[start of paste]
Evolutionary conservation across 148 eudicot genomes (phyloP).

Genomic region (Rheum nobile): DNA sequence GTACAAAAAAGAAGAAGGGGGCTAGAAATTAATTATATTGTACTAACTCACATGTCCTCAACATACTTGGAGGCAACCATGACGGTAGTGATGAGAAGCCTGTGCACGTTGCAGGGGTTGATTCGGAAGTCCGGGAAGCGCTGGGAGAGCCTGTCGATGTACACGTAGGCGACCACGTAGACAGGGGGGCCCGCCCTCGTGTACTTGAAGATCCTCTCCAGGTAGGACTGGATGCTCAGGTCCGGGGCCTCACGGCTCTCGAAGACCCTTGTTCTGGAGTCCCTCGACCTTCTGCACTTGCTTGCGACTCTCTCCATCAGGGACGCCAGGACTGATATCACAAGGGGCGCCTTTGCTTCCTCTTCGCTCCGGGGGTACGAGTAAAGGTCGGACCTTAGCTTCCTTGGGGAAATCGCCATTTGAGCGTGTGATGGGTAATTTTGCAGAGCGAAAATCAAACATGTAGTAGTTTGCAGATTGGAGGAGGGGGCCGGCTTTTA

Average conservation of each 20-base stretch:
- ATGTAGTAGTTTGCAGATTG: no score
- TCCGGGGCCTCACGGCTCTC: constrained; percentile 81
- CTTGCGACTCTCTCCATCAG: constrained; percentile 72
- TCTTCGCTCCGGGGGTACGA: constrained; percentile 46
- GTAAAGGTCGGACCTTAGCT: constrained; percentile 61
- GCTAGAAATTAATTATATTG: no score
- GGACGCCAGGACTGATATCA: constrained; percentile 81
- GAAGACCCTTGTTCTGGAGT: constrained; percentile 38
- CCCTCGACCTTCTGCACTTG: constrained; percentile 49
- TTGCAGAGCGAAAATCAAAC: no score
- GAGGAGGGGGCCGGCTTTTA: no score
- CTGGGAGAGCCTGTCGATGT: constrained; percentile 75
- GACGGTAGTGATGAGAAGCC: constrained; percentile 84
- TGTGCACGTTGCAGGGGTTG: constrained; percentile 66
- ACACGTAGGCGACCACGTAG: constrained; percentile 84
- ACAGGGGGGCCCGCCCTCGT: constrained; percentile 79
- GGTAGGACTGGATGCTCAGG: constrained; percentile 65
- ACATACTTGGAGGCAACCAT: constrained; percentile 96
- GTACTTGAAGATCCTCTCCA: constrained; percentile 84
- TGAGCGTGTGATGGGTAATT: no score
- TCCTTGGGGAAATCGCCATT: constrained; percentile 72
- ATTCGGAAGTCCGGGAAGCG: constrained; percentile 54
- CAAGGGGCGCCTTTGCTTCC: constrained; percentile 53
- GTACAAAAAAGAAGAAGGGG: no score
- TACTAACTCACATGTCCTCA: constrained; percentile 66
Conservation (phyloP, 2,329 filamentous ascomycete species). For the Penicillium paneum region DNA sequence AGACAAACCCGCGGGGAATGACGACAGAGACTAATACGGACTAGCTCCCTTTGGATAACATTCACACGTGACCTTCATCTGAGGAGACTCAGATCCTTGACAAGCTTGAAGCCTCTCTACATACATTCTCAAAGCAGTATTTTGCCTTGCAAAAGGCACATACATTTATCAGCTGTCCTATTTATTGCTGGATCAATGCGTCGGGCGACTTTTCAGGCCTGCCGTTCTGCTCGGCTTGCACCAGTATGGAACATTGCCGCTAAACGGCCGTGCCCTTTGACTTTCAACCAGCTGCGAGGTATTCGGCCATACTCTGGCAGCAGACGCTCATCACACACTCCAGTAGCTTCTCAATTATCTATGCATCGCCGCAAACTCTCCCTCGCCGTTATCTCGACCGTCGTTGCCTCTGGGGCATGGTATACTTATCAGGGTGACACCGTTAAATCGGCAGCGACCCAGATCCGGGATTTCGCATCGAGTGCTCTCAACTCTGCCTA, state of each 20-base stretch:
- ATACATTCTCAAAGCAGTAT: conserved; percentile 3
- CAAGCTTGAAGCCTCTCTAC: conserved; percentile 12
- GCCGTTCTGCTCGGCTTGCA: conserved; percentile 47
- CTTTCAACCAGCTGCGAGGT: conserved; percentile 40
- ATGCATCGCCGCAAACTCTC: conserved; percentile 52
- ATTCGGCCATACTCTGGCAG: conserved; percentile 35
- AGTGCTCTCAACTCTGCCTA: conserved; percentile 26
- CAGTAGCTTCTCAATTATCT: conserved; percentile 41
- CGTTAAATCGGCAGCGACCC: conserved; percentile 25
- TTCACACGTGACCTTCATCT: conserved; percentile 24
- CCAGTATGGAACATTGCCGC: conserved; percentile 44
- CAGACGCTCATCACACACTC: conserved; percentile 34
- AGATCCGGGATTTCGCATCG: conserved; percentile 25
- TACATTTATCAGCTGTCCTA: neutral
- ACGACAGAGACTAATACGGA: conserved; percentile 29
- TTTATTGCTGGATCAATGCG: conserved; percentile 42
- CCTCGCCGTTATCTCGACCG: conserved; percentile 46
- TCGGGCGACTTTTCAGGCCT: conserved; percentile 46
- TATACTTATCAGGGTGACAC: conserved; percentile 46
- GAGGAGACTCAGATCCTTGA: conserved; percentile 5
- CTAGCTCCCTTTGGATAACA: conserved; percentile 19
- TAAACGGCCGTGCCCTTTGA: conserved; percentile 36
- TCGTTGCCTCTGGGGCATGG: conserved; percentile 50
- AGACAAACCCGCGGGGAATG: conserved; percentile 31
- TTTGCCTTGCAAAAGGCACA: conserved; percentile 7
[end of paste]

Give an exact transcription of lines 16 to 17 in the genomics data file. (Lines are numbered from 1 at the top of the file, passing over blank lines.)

- GACGGTAGTGATGAGAAGCC: constrained; percentile 84
- TGTGCACGTTGCAGGGGTTG: constrained; percentile 66